- I've done a preliminary fit check and a few adjustments will have to be made during construction:
- The two tracks leading into industry A need to be shifted slightly towards the front of the layout to assure clearance with the tracks at industry B.
- Check and adjust clearances around industry C where the track comes near the wall.
- If desired, the layout can be modeled as a harbor scene, with the harbor located in the aisle. the aisle side of the layoout is them modeled as bulkhead; industry A and E then have water-borne service as well as rail serevice. Tracks leading into industry A can double as pier tracks for rail/water transfer with an impressive traveling overhead crane.
- Could be done as traction; the wire entering the buildings would make for some interesting wire work.
- This layout could probably handle a collection of 100+ cars so that cars do not repeat trips to any given industry too often.
Sunday, December 25, 2011
Because my narrative on Model Railcast was not complete, I made the following video explaining and illustrating the process. After viewing the video, be sure to read my notes and outline below it.
I've included two versions of the video. If you can use the HD/widescreen version you will be able to view the screen shots embedded in the video better. Try turning off HD in the play bar if your computer is running slow. For slow computers and slow internet connections, I've created a standard definition version. Be sure to use the full screen button in the play bar in either case.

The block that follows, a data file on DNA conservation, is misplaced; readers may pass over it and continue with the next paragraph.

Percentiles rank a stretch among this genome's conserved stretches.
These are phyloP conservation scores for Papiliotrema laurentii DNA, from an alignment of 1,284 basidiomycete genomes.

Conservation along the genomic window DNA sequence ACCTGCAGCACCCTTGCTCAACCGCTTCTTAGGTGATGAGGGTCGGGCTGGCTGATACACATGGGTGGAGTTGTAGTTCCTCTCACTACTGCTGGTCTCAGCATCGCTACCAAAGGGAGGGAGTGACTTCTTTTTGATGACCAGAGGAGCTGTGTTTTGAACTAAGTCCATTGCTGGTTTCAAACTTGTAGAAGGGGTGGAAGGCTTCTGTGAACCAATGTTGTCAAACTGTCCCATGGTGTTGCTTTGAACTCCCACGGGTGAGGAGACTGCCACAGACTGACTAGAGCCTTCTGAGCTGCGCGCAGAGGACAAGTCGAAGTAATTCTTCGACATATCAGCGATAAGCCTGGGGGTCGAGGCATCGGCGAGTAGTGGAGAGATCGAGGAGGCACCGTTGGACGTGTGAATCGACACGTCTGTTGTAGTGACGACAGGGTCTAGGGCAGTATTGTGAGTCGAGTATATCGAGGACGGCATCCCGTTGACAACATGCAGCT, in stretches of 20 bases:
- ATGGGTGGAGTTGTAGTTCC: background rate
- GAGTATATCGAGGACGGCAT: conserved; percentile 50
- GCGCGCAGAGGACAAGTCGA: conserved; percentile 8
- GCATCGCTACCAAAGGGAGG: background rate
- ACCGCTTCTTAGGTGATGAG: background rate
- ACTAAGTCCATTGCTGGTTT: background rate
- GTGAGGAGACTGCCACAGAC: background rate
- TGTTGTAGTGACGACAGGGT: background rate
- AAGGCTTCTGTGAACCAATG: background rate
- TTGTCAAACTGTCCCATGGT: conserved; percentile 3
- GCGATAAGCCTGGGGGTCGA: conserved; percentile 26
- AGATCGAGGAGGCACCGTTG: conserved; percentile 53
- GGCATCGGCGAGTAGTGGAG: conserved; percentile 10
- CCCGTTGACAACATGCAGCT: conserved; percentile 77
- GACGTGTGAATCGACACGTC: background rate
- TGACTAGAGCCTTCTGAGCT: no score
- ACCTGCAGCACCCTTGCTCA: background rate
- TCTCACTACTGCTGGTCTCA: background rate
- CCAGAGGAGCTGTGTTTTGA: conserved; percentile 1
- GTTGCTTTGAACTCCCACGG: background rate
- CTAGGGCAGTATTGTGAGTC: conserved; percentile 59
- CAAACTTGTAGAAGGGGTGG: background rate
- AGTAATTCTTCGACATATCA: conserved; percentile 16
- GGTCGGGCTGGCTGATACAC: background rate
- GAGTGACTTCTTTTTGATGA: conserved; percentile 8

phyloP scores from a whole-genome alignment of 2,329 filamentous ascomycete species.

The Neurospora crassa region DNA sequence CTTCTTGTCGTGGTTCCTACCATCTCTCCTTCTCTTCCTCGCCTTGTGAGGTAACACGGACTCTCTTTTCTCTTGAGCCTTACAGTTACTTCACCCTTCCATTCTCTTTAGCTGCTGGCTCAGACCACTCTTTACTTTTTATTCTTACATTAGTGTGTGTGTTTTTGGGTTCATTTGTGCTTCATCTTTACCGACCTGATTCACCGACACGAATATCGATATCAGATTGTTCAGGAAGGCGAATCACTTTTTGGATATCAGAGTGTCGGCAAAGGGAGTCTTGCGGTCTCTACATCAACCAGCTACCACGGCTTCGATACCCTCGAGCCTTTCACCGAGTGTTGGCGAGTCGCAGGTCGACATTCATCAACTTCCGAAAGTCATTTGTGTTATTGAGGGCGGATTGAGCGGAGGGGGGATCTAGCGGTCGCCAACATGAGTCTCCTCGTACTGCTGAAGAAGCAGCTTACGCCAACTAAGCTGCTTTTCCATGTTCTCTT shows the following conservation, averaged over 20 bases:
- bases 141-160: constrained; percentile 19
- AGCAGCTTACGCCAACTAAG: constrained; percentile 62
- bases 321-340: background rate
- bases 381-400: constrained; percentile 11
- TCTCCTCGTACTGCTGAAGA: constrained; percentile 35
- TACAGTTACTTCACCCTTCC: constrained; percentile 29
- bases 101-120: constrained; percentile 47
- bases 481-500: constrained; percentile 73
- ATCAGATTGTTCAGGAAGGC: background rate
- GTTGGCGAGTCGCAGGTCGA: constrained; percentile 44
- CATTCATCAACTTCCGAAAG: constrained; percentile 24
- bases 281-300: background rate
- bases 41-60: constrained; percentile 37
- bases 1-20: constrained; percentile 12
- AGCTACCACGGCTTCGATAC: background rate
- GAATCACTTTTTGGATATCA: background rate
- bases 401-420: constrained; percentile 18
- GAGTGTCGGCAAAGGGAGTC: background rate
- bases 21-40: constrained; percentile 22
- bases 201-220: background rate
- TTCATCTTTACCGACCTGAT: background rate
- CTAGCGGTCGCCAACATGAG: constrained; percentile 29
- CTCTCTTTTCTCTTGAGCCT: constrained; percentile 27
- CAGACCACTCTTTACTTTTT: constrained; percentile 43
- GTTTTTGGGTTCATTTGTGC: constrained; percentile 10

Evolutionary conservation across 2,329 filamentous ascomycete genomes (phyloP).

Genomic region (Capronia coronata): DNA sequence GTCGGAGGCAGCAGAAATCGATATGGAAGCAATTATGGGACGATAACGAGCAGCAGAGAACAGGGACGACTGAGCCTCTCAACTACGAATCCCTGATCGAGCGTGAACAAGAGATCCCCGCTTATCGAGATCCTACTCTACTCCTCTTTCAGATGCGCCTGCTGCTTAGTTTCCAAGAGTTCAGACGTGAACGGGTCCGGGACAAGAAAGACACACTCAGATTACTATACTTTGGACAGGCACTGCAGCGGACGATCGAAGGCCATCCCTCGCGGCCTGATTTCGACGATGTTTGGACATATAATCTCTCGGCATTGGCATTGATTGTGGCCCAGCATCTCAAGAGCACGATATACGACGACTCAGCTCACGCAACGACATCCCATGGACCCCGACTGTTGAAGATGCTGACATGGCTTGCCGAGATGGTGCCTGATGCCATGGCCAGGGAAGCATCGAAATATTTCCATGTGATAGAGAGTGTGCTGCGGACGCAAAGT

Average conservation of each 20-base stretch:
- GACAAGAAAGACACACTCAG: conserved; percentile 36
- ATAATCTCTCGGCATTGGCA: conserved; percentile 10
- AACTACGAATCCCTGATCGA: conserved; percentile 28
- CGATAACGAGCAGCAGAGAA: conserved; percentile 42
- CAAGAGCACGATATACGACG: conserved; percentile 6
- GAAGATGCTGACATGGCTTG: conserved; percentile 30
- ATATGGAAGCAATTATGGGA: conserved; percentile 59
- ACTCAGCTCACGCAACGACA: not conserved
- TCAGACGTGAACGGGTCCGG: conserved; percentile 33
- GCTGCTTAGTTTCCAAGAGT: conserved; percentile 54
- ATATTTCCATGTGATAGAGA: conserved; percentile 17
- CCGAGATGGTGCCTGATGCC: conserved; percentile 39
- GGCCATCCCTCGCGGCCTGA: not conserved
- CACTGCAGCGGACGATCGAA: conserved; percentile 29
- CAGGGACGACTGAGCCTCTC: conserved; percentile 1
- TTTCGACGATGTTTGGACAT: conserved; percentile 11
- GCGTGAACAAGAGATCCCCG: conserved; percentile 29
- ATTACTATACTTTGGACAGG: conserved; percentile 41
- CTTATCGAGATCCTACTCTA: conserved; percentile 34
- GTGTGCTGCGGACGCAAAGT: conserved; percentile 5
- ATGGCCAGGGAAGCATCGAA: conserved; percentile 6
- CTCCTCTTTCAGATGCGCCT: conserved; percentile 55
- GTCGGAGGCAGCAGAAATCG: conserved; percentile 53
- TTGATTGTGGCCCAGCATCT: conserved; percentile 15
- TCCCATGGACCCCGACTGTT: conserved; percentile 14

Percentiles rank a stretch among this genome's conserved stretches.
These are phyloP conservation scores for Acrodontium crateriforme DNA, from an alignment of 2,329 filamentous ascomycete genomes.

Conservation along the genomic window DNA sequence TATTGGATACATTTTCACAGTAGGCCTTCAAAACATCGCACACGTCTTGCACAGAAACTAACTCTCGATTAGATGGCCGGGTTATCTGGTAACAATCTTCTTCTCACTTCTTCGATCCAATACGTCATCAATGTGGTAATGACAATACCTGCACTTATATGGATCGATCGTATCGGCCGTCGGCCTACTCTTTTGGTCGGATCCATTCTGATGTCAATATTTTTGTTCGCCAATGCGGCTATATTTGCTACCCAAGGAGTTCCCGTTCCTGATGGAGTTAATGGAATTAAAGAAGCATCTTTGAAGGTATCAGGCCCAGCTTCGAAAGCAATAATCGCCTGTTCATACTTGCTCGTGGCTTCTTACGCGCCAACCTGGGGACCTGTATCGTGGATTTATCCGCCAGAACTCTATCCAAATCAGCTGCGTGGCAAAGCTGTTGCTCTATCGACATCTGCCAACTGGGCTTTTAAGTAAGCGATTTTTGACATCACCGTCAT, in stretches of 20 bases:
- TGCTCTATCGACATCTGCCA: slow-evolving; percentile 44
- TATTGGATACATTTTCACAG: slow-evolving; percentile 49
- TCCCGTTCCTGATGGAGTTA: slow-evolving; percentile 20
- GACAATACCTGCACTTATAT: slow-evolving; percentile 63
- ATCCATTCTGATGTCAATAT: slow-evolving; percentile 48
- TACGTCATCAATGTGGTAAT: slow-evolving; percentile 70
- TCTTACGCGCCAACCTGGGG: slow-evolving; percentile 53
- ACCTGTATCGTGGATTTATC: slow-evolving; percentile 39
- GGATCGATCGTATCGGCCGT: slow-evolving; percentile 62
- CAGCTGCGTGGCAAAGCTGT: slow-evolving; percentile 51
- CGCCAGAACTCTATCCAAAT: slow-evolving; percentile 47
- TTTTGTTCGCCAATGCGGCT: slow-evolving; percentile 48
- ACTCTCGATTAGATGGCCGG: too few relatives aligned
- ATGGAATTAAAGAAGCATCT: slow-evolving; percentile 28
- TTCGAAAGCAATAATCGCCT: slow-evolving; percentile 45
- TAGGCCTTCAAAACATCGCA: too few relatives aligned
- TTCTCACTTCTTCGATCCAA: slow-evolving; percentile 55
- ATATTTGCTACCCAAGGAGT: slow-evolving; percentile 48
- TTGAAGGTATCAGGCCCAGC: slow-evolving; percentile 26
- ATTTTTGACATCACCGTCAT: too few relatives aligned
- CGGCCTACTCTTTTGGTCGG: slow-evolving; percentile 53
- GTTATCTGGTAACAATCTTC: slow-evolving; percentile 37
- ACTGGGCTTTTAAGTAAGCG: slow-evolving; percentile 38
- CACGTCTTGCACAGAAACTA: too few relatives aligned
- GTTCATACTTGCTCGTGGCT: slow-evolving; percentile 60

Photo Backdrops Outline
(c) 2011 T. Terrance
- Computer – A reasonably recent computer, dual core preferred, but not required.
- Software – Open source, commercial and trial versions
- Camera – Digital preferred, although film converted to digital or scanned photographs will suffice.
- OR access to on-line textures (e.g. CG Textures, etc.) for the subject material
2) Collecting the ‘stuff’
- Computer 3 GHz or better single core, or multi-core
i) Open Source – GIMP, Inkscape
ii) Commercial – s/w that came with your camera; Photoshop Elements – sometimes a free copy is included with your printer; Photoshop, Corel Photo Pro, etc.
iii) Older versions of commercial software are sometimes available at a bargain price.
iv) Get on mailing list of Corel, Adobe, etc. for outgoing versions at a discount. I just bought Corel Photo Pro 3 for $9.95 with free shipping directly from Corel.
v) Trial versions – you can do everything with 14-30 trial versions of the best commercial software, you just have to get all of your work ready and dedicate the time to finish before the trial runs out. Use Adobe and Corel tools trial versions serially. Install on multiple computers.